To Rome, With Love


Written by Vanessa Santilli-Raimondo for CPA Magazine on December 1, 2017

Rome, the capital city of Italy, is a hub of history, culture and business. The fourth-most-populous city in the European Union, it boasts 2.87 million inhabitants, with its greater metropolitan area home to upward of 4.3 million.

The Eternal City’s economy is diverse, with thriving technology, communications, commerce and service sectors, including tourism. Most of Rome’s employers are part of the service sector. One of the biggest employers is the government, as many of its agencies and ministries are located in the city.

Tourism, however, is the leading industry in the city’s economy, attracting millions of visitors annually. As well, Rome is a popular site for conferences and trade fairs; with venues capable of accommodating 40,000 visitors, it boasts the largest site of such events in Europe.

This year, the Italian economy will grow by 1.4% — its strongest performance in a decade. Rome’s importance is further underscored by the fact that, in 2015, its labour productivity was 20% higher than in the rest of the country.


The following etiquette points have been taken from the Government of Canada website for the Canadian Trade Commissioner Service.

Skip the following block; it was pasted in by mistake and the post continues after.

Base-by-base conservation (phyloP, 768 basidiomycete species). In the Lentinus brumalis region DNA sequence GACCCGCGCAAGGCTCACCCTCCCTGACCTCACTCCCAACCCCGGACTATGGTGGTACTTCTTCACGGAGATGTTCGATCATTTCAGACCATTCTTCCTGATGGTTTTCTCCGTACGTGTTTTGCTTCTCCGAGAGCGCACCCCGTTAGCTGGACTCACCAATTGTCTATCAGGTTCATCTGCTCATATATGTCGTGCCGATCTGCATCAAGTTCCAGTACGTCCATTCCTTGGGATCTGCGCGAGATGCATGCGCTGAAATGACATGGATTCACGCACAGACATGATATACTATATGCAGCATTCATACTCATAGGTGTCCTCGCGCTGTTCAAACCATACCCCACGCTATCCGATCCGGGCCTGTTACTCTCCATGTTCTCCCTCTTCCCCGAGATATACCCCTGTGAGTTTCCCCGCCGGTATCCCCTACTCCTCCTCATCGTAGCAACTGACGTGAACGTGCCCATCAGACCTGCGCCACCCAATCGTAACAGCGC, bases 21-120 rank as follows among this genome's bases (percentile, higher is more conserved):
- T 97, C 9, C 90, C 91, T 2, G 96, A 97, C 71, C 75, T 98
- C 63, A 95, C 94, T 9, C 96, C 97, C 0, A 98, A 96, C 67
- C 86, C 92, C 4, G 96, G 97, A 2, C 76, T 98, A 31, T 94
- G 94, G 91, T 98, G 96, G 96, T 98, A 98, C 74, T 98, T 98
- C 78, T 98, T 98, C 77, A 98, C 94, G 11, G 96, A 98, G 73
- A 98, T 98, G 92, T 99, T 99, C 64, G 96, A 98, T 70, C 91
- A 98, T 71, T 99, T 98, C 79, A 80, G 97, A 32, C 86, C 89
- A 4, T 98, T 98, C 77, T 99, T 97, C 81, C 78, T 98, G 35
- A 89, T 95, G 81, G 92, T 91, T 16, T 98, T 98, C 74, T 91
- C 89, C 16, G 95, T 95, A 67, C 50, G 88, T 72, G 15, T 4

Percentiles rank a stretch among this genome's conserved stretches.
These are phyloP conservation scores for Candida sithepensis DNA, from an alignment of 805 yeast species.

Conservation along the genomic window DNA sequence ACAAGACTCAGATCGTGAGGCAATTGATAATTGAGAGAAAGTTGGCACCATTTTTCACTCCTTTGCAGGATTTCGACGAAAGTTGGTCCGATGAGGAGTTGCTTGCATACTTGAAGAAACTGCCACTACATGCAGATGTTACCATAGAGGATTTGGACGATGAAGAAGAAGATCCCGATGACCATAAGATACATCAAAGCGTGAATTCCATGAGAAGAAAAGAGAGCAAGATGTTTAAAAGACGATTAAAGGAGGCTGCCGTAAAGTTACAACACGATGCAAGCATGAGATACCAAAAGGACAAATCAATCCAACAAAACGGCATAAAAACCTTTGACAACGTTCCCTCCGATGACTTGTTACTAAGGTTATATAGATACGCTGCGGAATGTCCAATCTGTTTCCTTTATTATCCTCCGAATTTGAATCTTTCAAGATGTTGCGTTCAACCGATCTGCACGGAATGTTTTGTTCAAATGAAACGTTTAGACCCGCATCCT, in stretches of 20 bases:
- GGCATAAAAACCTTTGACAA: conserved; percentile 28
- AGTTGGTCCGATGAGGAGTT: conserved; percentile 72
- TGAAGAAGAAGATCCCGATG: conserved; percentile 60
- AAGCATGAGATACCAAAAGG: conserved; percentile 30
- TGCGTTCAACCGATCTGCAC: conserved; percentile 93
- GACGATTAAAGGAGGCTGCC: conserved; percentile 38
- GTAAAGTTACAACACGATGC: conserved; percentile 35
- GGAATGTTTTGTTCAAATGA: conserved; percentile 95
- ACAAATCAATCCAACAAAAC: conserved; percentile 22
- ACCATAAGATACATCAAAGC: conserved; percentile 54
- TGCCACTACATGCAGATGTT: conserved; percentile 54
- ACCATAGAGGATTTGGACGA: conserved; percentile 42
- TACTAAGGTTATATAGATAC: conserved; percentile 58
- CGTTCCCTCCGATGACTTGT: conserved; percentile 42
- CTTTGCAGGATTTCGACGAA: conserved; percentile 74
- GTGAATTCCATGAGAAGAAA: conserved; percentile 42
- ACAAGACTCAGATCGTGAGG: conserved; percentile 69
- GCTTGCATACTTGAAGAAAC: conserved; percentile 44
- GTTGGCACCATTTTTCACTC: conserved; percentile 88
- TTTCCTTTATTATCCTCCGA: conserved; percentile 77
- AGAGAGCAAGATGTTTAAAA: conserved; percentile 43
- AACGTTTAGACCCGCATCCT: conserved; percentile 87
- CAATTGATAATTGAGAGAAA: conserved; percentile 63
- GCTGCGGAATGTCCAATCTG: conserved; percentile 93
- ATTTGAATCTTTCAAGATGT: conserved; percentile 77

1. Close encounters. Italians feel comfortable standing closer together than the normal North American distance of two feet. Don’t back away.

2. Avoid controversial topics. Subjects to steer clear of include religion, politics and the Second World War.

As well, keep in mind that it can be considered insulting to ask someone you have just met at a social gathering about his or her profession.

3. Be aware of the Company’s internal structure. Corporations in Italy often have a horizontal chain of authority. Italians call it a cordata (a team of mountain climbers on the same rope). To facilitate business, one should have a reliable contact who has full knowledge of the company’s inner workings.

4. Take your time. Negotiating is often lengthy. A sense of urgency can weaken your bargaining position.

5. Business entertaining. Italian hospitality often means dining in a restaurant. No matter how you feel, refusing an invitation will offend.

6. Look the part. In the business world, good clothes are a badge of success. Women dress with quiet, expensive elegance while men stick to suits and ties.


1. On global data organization Numbeo’s cost of living index, Rome ranked 147th out of 511 cities surveyed.

2. Amazon is currently investing heavily in Italy — with a 60,000-sq.-m. “fulfillment centre” underway near Rome, forecasted to create 1,200 permanent jobs within several years.


1. Know the lingo. Those at larger companies speak English, while local businesspeople and wholesalers will often need an interpreter.

2. City tax. All hotels in Italy now charge a city tax, which varies. The fee is added to your total and it ranges from three euros per night per person for one- or two-star hotels to seven euros per night for five-star establishments.